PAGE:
If you file for Chapter 7 bankruptcy in Washington, you can protect some or all of your property with Washington’s bankruptcy exemptions. The bankruptcy exemptions in Washington also play a role in Chapter 13 bankruptcy. Read on to learn about what property is covered by Washington’s bankruptcy exemptions.
For a general overview of bankruptcy exemptions, visit the Bankruptcy Exemption topic page.
Washington Allows Debtors to Choose Between State and Federal Exemptions
Washington is one of the few states that allows debtors to choose between state and federal bankruptcy exemptions. This means that bankruptcy filers may examine both sets of exemptions and select the set that better protects their assets.
Common Washington Exemptions
Here are some of the most common exemptions available under Washington law:
Bank deposits are exempt up to $100. Wash. Rev. Code Ann. § 6.15.010.
Building materials are exempt except for debts due for the purchase of those materials. Wash. Rev. Code Ann. § 60.04.201.
Cemeteries and Burial Property
Burial lots, if used exclusively for burial purposes, are 100% exempt. Wash. Rev. Code Ann. §§ 68.20.120, 68.24.220.
Fraternal Benefit Society Benefits
All fraternal benefit society benefits are 100% exempt. Wash. Rev. Code Ann. § 48.36A.180.
Homestead or Residential Property
The homestead exemption protects a certain amount of equity in a debtor’s home or principal residence. Under Washington law, homeowners may exempt up to $125,000 of their home or other property covered by the homestead exemption.
If a debtor is married, the homestead may consist of the community property or the separate property of either spouse, provided that the same property is not claimed separately by each debtor with the effect of increasing the exemption in excess of $125,000. Wash. Rev. Code Ann. §§ 6.13.010, 6.13.020, 6.13.030, 6.13.040, 6.13.070, 6.13.080; Wash. Const. art. XIX, § 1.
For more details about how the homestead exemption works in Washington, visit The Washington Homestead Exemption.
A debtor may exempt insurance proceeds on exempt property, life insurance proceeds, disability insurance proceeds, group life insurance proceeds, and annuities. Wash. Rev. Code Ann. §§ 6.15.030, 48.18.400, 48.18.410, 48.18.420, 48.18.430.
A debtor may exempt up to $3,250 in one motor vehicle that is used for personal transportation or to maintain employment. A married couple may exempt two motor vehicles not to exceed $6,500. Wash. Rev. Code Ann. § 6.15.010(c).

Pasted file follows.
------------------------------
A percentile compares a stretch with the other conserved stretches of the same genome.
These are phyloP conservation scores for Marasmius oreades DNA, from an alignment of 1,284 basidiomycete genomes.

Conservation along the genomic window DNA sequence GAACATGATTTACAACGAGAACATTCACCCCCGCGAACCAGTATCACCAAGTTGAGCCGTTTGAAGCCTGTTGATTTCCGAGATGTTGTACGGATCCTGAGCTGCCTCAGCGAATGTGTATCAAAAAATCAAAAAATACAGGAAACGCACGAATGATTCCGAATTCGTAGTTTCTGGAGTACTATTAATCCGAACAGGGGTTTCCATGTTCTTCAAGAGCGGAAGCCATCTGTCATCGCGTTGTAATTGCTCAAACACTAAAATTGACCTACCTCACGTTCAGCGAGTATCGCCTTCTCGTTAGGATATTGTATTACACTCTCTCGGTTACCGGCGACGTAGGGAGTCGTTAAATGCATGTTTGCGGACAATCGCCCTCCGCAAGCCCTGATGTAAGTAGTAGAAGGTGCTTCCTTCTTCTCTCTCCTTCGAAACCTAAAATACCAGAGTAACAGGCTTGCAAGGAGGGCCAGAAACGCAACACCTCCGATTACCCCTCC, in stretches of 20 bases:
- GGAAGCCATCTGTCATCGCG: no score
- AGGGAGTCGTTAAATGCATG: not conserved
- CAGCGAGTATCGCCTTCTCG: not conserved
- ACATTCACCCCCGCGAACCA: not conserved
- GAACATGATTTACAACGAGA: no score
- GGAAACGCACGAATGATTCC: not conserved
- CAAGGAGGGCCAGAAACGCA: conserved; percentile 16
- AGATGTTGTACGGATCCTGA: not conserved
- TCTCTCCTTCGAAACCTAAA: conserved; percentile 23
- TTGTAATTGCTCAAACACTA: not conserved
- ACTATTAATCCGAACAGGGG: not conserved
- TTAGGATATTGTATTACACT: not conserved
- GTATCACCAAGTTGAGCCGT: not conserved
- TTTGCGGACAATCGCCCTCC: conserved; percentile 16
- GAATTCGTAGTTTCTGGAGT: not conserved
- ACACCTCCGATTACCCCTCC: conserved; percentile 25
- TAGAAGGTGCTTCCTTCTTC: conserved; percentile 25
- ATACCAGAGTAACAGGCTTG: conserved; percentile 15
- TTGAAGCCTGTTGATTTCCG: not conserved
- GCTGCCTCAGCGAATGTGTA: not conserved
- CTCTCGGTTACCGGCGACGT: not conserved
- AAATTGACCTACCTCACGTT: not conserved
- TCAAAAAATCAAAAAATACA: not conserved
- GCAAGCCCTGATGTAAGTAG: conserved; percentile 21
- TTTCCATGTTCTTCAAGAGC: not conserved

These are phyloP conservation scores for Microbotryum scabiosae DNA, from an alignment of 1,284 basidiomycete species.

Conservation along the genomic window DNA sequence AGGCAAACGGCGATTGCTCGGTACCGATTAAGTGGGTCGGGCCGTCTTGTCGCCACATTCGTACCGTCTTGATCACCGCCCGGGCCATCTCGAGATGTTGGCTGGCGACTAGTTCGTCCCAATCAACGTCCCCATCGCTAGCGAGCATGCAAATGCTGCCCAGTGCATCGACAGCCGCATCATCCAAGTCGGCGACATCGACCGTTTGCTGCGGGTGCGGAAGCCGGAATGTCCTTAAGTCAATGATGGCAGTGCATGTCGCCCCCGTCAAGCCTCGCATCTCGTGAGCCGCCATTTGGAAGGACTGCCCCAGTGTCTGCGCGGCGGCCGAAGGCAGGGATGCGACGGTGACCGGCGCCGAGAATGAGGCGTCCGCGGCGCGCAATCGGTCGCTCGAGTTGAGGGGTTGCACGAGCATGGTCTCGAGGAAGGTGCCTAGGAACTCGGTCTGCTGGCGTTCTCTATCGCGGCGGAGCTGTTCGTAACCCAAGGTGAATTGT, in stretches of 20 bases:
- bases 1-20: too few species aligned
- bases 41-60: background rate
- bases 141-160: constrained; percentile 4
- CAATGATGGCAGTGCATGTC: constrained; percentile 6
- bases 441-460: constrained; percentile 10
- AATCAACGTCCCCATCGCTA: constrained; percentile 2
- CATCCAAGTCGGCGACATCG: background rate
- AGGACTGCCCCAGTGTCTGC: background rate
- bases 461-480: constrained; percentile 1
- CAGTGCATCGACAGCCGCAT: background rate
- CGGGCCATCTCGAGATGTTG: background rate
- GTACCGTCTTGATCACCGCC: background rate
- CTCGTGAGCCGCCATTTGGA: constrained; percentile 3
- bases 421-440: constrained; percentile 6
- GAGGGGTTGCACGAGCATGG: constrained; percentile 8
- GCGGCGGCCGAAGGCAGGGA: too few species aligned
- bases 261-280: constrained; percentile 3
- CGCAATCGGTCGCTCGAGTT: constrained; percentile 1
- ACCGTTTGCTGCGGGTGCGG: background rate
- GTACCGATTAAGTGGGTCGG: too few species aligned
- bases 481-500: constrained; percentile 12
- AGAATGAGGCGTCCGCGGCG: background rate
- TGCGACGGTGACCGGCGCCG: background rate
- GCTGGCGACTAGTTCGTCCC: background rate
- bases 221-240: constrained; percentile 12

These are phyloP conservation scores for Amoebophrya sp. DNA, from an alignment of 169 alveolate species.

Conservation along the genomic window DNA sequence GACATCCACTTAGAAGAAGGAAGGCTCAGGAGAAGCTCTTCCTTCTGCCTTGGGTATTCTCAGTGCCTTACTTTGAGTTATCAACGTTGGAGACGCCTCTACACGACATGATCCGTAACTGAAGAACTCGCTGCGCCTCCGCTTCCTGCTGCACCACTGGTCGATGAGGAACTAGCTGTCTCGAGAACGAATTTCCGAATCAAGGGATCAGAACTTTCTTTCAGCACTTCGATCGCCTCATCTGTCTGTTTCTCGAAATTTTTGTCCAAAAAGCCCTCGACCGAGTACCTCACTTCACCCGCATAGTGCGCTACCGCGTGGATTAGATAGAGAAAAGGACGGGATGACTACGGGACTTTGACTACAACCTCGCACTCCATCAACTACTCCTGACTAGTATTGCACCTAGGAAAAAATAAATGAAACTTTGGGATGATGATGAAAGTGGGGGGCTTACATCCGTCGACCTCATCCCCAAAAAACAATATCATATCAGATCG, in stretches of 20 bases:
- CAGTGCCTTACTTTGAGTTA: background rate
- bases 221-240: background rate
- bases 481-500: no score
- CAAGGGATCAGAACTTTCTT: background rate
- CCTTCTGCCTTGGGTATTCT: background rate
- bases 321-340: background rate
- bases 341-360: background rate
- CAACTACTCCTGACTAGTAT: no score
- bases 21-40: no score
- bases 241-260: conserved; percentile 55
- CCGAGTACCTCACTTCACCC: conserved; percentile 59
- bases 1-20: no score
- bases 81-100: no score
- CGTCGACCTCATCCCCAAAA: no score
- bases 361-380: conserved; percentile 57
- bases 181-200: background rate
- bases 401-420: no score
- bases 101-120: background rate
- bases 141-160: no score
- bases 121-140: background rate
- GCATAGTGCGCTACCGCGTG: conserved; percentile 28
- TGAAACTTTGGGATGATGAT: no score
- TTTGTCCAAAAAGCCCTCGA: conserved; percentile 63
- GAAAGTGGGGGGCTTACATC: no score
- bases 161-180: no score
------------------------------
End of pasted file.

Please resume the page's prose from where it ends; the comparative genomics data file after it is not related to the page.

To learn more about the Washington Motor Vehicle exemption, visit The Washington Motor Vehicle Exemption in Bankruptcy.
Interest in a partnership is exempt to the extent that it can be claimed under existing exemption laws. Wash. Rev. Code Ann. § 25.05.215.
Pension and Retirement Benefits
A debtor may exempt pension and retirement benefits except such benefits that remain subject to claims under support orders. This exemption applies to IRAs. Wash. Rev. Code Ann. §§ 6.15.020, 41.28.200.
You may exempt the following personal property:
- up to $3,500 in wearing apparel
- up to $3,500 in private libraries
- household goods, appliances, and furniture (not to exceed $6,500 per individual or $13,000 per married couple, with no single item to exceed $750)
- child support
- health aids
- health savings account and medical savings account deposits (6.15.020)
- personal injury recovery and/or proceeds, not to exceed $20,000 per individual, and
- loss of future earning recoveries (to the extent reasonably necessary for support).
Wash. Rev. Code Ann. § 6.15.010.
Work release earnings in the possession of an employer or prison officer are exempt. Wash. Rev. Code Ann. § 72.65.060.
Certain public grants and assistance are exempt. Wash. Rev. Code Ann. §§ 74.08.210, 74.13.070.
A debtor may exempt up to $10,000 in tools, instruments, and materials used to carry on his or her trade. Special exemptions are available for farmers, physicians, attorneys, and clergymen. Wash. Rev. Code Ann. § 6.15.010.
Trust, Escrows and Deposit Accounts
Spendthrift trusts and other properties are 100% exempt. Wash. Rev. Code Ann. § 6.15.010.
A debtor may exempt 100% of all unemployment compensation, provided that such funds are not commingled with nonexempt funds. Wash. Rev. Code Ann. § 50.40.020.
A debtor may exempt the following amount of his or her wages (except to enforce court awarded support orders):
- 75% of his or her disposable earnings; or
- 30 times the federal minimum hourly wage per week (whichever is greater).
Wash. Rev. Code Ann. § 6.27.150.
All workers compensation is 100% exempt. Wash. Rev. Code Ann. § 51.32.040.
You may exempt $3,000 worth of any type of personal property. But of that $3,000, you may not exempt more than $1,500 total of cash, bank deposits, bonds, stocks, and securities.
Confirming the Status of Washington’s Bankruptcy Exemptions
Washington’s exemption amounts are adjusted periodically. To make sure you have the most recent figures, be sure to check for any updates at the official website of the Washington State Legislature at www.leg.wa.gov.
For a list of other common exemptions in Washington, see Washington Bankruptcy Exemptions.
For additional information on how to research and find the latest exemption amounts, see our Legal Research Center.